Brexit Revives Trust in Government – Among Leavers

Posted on 21 October 2021 by John Curtice

The latest British Social Attitudes (BSA) report, published today, has as one of its central themes the impact of Brexit. One chapter by Alex Scholes and myself at the impact that the delivery of Brexit at the end of January 2020 has had on people’s attitudes towards how they are governed.  Meanwhile a second chapter, by Ceri Davies, Jim Fishkin, Robert Ford, Alice Siu and myself unveils more findings from the Future of Britain project that is examining attitudes towards post-Brexit public policy using Deliberative Polling. In this instance, we focus in particular on attitudes towards immigration.

It has been argued that one of the motivations behind the majority Leave vote in 2016 was a general disenchantment with how the country was bring governed. Meanwhile, a chapter in last year’s report, based on data collected during the parliamentary stalemate over Brexit in 2019, suggested that trust and confidence in Britain’s political process had reached an all-time low. In short Brexit has been portrayed as both a symptom and a cause of political disenchantment.

This year’s report revisits the issue using two sources of data – a survey conducted in July 2020 via NatCen’s mixed mode random probability panel as part of a project on the impact of COVID-19 on social and political attitudes, and the latest BSA survey undertaken (online because of the pandemic) between October and December last year. Both surveys were of necessity conducted differently from previous BSAs (conducted face to face) but the risk that any changes since previous years are simply a consequence of the change of method is mitigated by the fact that we can point to the evidence of not one, but two 2020 surveys that themselves were conducted differently from each other.

Both certainly point in the same direction so far as the level of trust and confidence in government are concerned. First, it is much higher than it was during the Brexit stalemate, and across multiple measures is now at least back to where it was before the EU referendum. Second, nearly all of this increase has occurred among those who voted Leave in 2016, suggesting that the rise is a consequence of their favourable reaction to the eventual delivery of Brexit in January 2020. As a result, whereas for a long time before the referendum it was those who were sceptical about Britain’s membership of the EU who were least likely to express confidence in how they were being governed, now it is those who regard the EU favourably among whom doubts are most widespread.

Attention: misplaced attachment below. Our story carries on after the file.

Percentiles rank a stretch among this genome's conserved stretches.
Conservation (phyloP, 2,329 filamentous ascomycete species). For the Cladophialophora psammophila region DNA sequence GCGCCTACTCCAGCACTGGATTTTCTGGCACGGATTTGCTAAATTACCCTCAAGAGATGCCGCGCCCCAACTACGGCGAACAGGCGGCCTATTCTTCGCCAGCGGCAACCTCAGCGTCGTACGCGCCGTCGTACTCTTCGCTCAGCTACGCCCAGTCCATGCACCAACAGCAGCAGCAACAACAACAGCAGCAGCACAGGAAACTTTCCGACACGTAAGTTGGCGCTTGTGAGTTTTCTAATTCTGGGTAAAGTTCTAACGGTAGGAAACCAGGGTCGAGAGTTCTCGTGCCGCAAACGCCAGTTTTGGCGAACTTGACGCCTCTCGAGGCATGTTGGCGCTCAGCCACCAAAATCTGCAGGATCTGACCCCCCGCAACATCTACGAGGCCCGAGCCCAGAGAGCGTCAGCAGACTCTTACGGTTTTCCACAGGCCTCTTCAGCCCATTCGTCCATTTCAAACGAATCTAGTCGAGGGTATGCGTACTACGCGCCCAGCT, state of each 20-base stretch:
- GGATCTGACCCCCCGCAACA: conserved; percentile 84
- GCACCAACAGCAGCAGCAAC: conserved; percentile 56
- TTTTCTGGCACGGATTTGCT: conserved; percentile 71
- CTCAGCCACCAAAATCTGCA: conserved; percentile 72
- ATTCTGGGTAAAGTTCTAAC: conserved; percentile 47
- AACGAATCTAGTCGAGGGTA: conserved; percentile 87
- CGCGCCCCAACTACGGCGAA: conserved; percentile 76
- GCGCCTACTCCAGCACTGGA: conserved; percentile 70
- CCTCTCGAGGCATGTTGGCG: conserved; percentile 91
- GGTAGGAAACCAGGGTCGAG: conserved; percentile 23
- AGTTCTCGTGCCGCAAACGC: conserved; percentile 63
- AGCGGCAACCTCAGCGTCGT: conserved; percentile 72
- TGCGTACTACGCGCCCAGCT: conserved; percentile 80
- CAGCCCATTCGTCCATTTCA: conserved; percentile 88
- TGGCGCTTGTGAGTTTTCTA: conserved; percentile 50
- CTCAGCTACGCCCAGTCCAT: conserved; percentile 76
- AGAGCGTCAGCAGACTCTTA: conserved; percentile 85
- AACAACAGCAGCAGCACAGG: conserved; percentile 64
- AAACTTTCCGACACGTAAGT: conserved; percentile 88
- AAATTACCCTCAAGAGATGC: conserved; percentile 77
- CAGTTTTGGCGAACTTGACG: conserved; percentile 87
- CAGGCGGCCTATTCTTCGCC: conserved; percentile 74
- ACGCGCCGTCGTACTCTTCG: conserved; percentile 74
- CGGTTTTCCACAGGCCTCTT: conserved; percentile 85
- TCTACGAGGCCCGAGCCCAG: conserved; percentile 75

These two patterns are illustrated by how people have responded when asked whether they trust ‘British governments of any party to place the needs of the nation above the interests of their own political party’. In 2019, a record low of just 15% said that they did so ‘just about always’ or ‘most of the time’. In contrast, both our 2020 surveys put the figure at 23%, a little above the average of 19% recorded in the four BSAs conducted between 2010 and 2013.

However, among Leave voters the figure has risen from 12% in 2019 to 29% and 31% in the two surveys conducted in 2020. In contrast, just 17-19% of Remain voters say they trust governments at least most of the time, no more than a modest increase on the 14% figure recorded in 2019. In contrast, twenty years ago those who were sceptical about EU membership (26%) were noticeably less likely than those who held a favourable view (33%) to say they trusted governments at least most of the time. One pattern of division has been replaced by another.